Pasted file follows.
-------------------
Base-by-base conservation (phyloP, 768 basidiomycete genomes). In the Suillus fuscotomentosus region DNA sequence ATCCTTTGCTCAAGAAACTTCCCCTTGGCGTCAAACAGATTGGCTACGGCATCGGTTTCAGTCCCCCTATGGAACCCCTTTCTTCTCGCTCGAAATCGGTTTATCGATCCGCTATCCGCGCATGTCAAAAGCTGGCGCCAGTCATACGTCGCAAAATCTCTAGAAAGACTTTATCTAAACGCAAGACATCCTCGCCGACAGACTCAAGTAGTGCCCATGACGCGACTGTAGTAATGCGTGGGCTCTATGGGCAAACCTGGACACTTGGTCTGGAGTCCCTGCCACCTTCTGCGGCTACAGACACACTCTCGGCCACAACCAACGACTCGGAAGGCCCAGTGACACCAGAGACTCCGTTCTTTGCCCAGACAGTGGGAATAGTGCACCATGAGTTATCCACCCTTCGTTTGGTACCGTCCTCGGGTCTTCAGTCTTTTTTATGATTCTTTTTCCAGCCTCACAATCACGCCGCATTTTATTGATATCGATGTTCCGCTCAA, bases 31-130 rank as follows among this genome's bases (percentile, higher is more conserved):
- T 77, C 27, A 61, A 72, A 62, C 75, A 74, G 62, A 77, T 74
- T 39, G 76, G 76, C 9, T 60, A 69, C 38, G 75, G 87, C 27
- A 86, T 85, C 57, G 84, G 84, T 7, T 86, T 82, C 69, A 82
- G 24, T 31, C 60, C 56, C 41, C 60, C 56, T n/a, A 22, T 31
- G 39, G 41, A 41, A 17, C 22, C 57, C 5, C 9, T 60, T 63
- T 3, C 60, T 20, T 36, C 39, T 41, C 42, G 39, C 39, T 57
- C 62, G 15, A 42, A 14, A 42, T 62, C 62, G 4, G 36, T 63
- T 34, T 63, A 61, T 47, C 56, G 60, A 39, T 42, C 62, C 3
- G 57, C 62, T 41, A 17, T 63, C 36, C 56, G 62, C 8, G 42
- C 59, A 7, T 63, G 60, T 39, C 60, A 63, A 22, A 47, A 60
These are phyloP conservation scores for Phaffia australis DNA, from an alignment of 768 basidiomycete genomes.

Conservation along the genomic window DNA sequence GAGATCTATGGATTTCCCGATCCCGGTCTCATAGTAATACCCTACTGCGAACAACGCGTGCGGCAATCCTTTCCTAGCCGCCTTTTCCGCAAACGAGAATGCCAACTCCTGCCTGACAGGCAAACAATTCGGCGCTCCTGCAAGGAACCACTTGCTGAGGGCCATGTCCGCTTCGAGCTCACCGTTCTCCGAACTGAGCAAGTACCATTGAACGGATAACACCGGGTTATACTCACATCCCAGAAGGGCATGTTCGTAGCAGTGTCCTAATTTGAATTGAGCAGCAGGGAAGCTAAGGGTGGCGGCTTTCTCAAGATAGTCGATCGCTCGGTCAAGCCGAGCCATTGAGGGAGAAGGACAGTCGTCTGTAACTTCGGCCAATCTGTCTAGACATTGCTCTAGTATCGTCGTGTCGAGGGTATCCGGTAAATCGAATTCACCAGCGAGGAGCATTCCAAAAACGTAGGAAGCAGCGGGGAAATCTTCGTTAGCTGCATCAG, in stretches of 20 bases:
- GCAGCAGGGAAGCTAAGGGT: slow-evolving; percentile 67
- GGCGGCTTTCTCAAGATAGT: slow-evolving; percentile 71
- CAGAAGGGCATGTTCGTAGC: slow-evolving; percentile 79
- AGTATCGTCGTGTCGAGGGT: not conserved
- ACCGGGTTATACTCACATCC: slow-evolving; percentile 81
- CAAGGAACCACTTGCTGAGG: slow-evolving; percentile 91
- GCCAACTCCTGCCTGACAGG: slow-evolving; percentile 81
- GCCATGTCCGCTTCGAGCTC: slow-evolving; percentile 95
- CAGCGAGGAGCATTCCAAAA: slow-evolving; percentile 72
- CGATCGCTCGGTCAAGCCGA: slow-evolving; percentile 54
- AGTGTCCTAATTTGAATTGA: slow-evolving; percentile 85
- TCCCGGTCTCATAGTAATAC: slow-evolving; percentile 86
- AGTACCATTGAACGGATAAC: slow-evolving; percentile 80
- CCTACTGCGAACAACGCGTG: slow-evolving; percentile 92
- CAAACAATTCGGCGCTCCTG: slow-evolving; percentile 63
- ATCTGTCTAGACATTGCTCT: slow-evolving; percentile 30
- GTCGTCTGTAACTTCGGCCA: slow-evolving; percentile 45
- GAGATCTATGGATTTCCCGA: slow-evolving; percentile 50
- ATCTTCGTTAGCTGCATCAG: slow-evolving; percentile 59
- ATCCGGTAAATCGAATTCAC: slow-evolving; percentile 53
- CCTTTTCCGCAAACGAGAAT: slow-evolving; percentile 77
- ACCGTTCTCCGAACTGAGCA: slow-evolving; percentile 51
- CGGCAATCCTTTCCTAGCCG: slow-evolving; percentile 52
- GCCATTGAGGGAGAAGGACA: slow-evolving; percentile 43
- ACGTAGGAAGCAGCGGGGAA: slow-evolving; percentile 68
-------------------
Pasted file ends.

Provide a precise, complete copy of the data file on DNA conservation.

Base-by-base conservation (phyloP, 768 basidiomycete genomes). In the Suillus fuscotomentosus region DNA sequence ATCCTTTGCTCAAGAAACTTCCCCTTGGCGTCAAACAGATTGGCTACGGCATCGGTTTCAGTCCCCCTATGGAACCCCTTTCTTCTCGCTCGAAATCGGTTTATCGATCCGCTATCCGCGCATGTCAAAAGCTGGCGCCAGTCATACGTCGCAAAATCTCTAGAAAGACTTTATCTAAACGCAAGACATCCTCGCCGACAGACTCAAGTAGTGCCCATGACGCGACTGTAGTAATGCGTGGGCTCTATGGGCAAACCTGGACACTTGGTCTGGAGTCCCTGCCACCTTCTGCGGCTACAGACACACTCTCGGCCACAACCAACGACTCGGAAGGCCCAGTGACACCAGAGACTCCGTTCTTTGCCCAGACAGTGGGAATAGTGCACCATGAGTTATCCACCCTTCGTTTGGTACCGTCCTCGGGTCTTCAGTCTTTTTTATGATTCTTTTTCCAGCCTCACAATCACGCCGCATTTTATTGATATCGATGTTCCGCTCAA, bases 31-130 rank as follows among this genome's bases (percentile, higher is more conserved):
- T 77, C 27, A 61, A 72, A 62, C 75, A 74, G 62, A 77, T 74
- T 39, G 76, G 76, C 9, T 60, A 69, C 38, G 75, G 87, C 27
- A 86, T 85, C 57, G 84, G 84, T 7, T 86, T 82, C 69, A 82
- G 24, T 31, C 60, C 56, C 41, C 60, C 56, T n/a, A 22, T 31
- G 39, G 41, A 41, A 17, C 22, C 57, C 5, C 9, T 60, T 63
- T 3, C 60, T 20, T 36, C 39, T 41, C 42, G 39, C 39, T 57
- C 62, G 15, A 42, A 14, A 42, T 62, C 62, G 4, G 36, T 63
- T 34, T 63, A 61, T 47, C 56, G 60, A 39, T 42, C 62, C 3
- G 57, C 62, T 41, A 17, T 63, C 36, C 56, G 62, C 8, G 42
- C 59, A 7, T 63, G 60, T 39, C 60, A 63, A 22, A 47, A 60
These are phyloP conservation scores for Phaffia australis DNA, from an alignment of 768 basidiomycete genomes.

Conservation along the genomic window DNA sequence GAGATCTATGGATTTCCCGATCCCGGTCTCATAGTAATACCCTACTGCGAACAACGCGTGCGGCAATCCTTTCCTAGCCGCCTTTTCCGCAAACGAGAATGCCAACTCCTGCCTGACAGGCAAACAATTCGGCGCTCCTGCAAGGAACCACTTGCTGAGGGCCATGTCCGCTTCGAGCTCACCGTTCTCCGAACTGAGCAAGTACCATTGAACGGATAACACCGGGTTATACTCACATCCCAGAAGGGCATGTTCGTAGCAGTGTCCTAATTTGAATTGAGCAGCAGGGAAGCTAAGGGTGGCGGCTTTCTCAAGATAGTCGATCGCTCGGTCAAGCCGAGCCATTGAGGGAGAAGGACAGTCGTCTGTAACTTCGGCCAATCTGTCTAGACATTGCTCTAGTATCGTCGTGTCGAGGGTATCCGGTAAATCGAATTCACCAGCGAGGAGCATTCCAAAAACGTAGGAAGCAGCGGGGAAATCTTCGTTAGCTGCATCAG, in stretches of 20 bases:
- GCAGCAGGGAAGCTAAGGGT: slow-evolving; percentile 67
- GGCGGCTTTCTCAAGATAGT: slow-evolving; percentile 71
- CAGAAGGGCATGTTCGTAGC: slow-evolving; percentile 79
- AGTATCGTCGTGTCGAGGGT: not conserved
- ACCGGGTTATACTCACATCC: slow-evolving; percentile 81
- CAAGGAACCACTTGCTGAGG: slow-evolving; percentile 91
- GCCAACTCCTGCCTGACAGG: slow-evolving; percentile 81
- GCCATGTCCGCTTCGAGCTC: slow-evolving; percentile 95
- CAGCGAGGAGCATTCCAAAA: slow-evolving; percentile 72
- CGATCGCTCGGTCAAGCCGA: slow-evolving; percentile 54
- AGTGTCCTAATTTGAATTGA: slow-evolving; percentile 85
- TCCCGGTCTCATAGTAATAC: slow-evolving; percentile 86
- AGTACCATTGAACGGATAAC: slow-evolving; percentile 80
- CCTACTGCGAACAACGCGTG: slow-evolving; percentile 92
- CAAACAATTCGGCGCTCCTG: slow-evolving; percentile 63
- ATCTGTCTAGACATTGCTCT: slow-evolving; percentile 30
- GTCGTCTGTAACTTCGGCCA: slow-evolving; percentile 45
- GAGATCTATGGATTTCCCGA: slow-evolving; percentile 50
- ATCTTCGTTAGCTGCATCAG: slow-evolving; percentile 59
- ATCCGGTAAATCGAATTCAC: slow-evolving; percentile 53
- CCTTTTCCGCAAACGAGAAT: slow-evolving; percentile 77
- ACCGTTCTCCGAACTGAGCA: slow-evolving; percentile 51
- CGGCAATCCTTTCCTAGCCG: slow-evolving; percentile 52
- GCCATTGAGGGAGAAGGACA: slow-evolving; percentile 43
- ACGTAGGAAGCAGCGGGGAA: slow-evolving; percentile 68